|Name||Richmond Avenue Primary and Nursery School|
|Ofsted Inspection Rating||Good
This inspection rating relates to a predecessor school. When a school, converts to an academy, is taken over or closes and reopens as a new school a formal link is created between the new school and the old school, by the Department for Education. Where the new school has not yet been inspected, we show the inspection history of the predecessor school, as we believe it still has significance.
|Inspection Date||10 June 2015|
|Address||Richmond Avenue, Shoeburyness, Southend-on-Sea, SS3 9LG|
|Religious Character||Does Not Apply|
|Number of Pupils||446 (51% boys 49% girls)|
|Number of Pupils per Teacher||21.3|
|Academy Sponsor||Southend East Community Academy Trust|
|Percentage Free School Meals||17.5%|
|Percentage English is Not First Language||4%|
|Pupils with SEN Support||17.8%|
|Catchment Area Information Available||Yes, our catchment area data is FREE|
|Last Distance Offered Information Available||No|
Highlights from Latest Inspection:
Information about this school
Richmond Avenue Primary and Nursery School is larger than the average-sized primary school. Most pupils are White British. A minority are from a wide range of minority ethnic groups. The proportion of disadvantaged pupils, supported by the pupil premium is considerably greater than in most schools. The pupil premium is additional funding for pupils who are known to be eligible for free school meals or in the care of the local authority. The proportion of disabled pupils and those who have special educational needs is much higher than the national average. The school meets the government’s current floor standards, which are the minimum expectations for pupils’ attainment and progress in reading, writing and mathematics by the end of Year 6. Children start school part time in the Nursery classes. Just over half of the children starting in the school’s Reception class each year transfer from the Nursery classes. All children in Reception attend full time. The school is part of the Shoebury Education Partnership, a group of local schools.
Summary of key findings for parents and pupils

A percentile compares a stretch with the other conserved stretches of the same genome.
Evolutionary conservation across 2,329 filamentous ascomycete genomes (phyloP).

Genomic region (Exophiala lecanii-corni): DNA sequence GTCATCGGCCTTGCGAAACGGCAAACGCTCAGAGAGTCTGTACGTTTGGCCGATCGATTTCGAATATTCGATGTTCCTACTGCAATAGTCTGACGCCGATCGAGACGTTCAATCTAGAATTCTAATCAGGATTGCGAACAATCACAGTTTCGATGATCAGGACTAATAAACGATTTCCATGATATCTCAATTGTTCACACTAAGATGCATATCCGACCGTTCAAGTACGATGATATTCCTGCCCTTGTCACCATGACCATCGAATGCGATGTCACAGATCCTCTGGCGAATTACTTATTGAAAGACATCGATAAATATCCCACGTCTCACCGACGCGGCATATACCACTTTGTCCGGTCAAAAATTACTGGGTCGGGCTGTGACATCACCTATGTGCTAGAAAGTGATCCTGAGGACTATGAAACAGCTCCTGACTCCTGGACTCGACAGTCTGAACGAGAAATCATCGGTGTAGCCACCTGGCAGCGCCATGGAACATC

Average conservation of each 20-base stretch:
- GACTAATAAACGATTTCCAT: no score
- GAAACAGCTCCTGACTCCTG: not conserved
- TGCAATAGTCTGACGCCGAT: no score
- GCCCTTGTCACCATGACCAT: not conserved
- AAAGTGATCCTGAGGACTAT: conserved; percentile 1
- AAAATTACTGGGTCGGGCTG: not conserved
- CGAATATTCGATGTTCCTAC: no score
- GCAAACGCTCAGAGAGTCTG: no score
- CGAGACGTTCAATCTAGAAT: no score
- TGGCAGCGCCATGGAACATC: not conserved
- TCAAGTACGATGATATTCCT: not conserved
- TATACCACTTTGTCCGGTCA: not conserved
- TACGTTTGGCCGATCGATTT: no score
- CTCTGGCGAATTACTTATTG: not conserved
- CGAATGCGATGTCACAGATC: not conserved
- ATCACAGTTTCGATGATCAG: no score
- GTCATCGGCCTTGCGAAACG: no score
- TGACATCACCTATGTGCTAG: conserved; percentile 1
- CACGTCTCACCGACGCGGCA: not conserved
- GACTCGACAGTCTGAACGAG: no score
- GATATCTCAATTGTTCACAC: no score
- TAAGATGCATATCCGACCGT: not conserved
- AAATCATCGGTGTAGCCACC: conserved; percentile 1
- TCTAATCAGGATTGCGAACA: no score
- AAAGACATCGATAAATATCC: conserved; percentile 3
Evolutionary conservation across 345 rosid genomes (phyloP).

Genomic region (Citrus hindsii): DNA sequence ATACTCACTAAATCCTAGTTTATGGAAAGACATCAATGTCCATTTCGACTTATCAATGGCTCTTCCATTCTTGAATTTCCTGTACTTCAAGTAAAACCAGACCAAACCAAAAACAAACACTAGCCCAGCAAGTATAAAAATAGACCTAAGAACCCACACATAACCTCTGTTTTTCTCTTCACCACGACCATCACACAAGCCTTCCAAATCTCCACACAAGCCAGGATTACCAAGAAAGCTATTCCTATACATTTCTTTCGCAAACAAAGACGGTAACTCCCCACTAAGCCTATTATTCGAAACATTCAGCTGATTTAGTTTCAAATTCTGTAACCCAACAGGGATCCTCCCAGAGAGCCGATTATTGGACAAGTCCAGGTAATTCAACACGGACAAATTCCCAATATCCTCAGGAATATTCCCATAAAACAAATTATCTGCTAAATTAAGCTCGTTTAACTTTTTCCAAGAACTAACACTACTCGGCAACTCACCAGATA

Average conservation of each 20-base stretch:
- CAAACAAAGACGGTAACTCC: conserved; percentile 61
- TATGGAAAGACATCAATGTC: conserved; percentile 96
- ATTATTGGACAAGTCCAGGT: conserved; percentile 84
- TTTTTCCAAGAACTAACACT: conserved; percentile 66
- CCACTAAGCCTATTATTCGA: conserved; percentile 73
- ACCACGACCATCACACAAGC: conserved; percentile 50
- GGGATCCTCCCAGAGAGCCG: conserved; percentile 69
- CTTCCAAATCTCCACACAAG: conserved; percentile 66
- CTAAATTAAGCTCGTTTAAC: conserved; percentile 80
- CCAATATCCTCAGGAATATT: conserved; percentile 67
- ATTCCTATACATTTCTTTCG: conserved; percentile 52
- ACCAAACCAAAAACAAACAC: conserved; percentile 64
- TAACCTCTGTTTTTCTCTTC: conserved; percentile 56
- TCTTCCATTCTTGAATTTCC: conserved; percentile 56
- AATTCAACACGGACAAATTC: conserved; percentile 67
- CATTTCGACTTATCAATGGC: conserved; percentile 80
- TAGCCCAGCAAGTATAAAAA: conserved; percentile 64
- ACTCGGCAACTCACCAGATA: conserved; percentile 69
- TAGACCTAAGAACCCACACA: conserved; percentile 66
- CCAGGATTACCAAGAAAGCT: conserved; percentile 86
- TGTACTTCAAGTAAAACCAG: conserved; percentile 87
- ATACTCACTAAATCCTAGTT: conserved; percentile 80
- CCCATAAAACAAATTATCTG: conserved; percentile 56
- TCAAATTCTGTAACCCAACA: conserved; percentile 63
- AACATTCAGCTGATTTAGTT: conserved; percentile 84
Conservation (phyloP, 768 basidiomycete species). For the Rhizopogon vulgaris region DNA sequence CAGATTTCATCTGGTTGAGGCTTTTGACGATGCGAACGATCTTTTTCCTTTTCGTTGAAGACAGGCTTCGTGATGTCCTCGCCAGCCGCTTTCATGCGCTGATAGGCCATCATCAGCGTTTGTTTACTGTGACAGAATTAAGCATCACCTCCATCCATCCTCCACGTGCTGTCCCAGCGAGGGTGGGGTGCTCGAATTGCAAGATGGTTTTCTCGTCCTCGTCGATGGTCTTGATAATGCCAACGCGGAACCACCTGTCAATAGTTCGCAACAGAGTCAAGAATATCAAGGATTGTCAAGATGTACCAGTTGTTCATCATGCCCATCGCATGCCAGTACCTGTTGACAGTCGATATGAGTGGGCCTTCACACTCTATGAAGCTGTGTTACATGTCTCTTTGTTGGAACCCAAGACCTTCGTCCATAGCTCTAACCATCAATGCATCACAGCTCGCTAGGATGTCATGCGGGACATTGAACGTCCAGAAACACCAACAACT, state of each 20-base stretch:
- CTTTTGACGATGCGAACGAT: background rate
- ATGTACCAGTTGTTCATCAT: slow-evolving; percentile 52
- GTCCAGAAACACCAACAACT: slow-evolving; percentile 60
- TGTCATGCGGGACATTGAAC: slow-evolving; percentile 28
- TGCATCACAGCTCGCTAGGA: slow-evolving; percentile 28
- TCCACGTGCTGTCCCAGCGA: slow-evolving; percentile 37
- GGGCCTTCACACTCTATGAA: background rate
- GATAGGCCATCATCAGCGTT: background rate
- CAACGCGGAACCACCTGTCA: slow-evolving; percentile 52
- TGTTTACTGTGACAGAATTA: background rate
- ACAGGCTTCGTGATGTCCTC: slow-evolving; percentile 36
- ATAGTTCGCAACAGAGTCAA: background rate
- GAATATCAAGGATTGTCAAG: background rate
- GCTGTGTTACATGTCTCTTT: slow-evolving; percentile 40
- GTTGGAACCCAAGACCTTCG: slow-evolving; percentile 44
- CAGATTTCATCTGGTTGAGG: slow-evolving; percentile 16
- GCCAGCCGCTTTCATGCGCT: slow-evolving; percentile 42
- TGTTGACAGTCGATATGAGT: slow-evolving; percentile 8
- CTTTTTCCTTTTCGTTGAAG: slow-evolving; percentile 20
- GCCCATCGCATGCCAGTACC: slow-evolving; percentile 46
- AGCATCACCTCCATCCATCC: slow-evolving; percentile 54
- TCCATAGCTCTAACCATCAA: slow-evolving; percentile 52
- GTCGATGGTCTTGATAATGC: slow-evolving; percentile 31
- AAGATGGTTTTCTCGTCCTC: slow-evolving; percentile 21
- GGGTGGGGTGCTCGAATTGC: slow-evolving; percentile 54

This is a good school. The school is improving rapidly. Pupils’ progress has improved since the last inspection and is good. Under the dynamic leadership of the headteacher, the quality of teaching has improved significantly. Staff and pupils’ expectations are much higher. Pupils’ attainment in reading, writing and mathematics has risen at both key stages since the last inspection. Children in the early years make an excellent start to their learning. The stimulating provision captures children’s interest and imagination. Pupils’ positive attitudes to learning and their excellent behaviour make a strong contribution to their achievement and enjoyment of school. A highly supportive and caring atmosphere contributes strongly to pupils’ safety and their spiritual, moral, social and cultural development. Attendance has improved rapidly and is currently above the national average. No pupils are persistently absent. Pupils are extremely polite and courteous to adults and to one another. They show great respect and tolerance to those from different backgrounds. A wide range of clubs and activities develop and enrich pupils’ sporting, artistic and other interests. School leaders are very committed to ensuring that pupils achieve their potential, personally and academically. The staff and the whole school community have high morale. Working with schools in the Shoebury Educational Partnership has supported rapid improvement in the quality of teaching. Governors provide strong support and challenge to the school. They are very committed to ensuring that all pupils achieve as well as they can and that teaching is as effective as possible. It is not yet an outstanding school because : The quality of mathematics teaching in Key Stage 1, while good, is not as strong as it is in other areas. The teaching of phonics (the sounds that letters make) does not ensure that all pupils achieve well in reading. Teachers do not consistently take pupils’ prior knowledge and understanding into account when introducing new learning challenges. Some pupils lack confidence in asking and answering questions.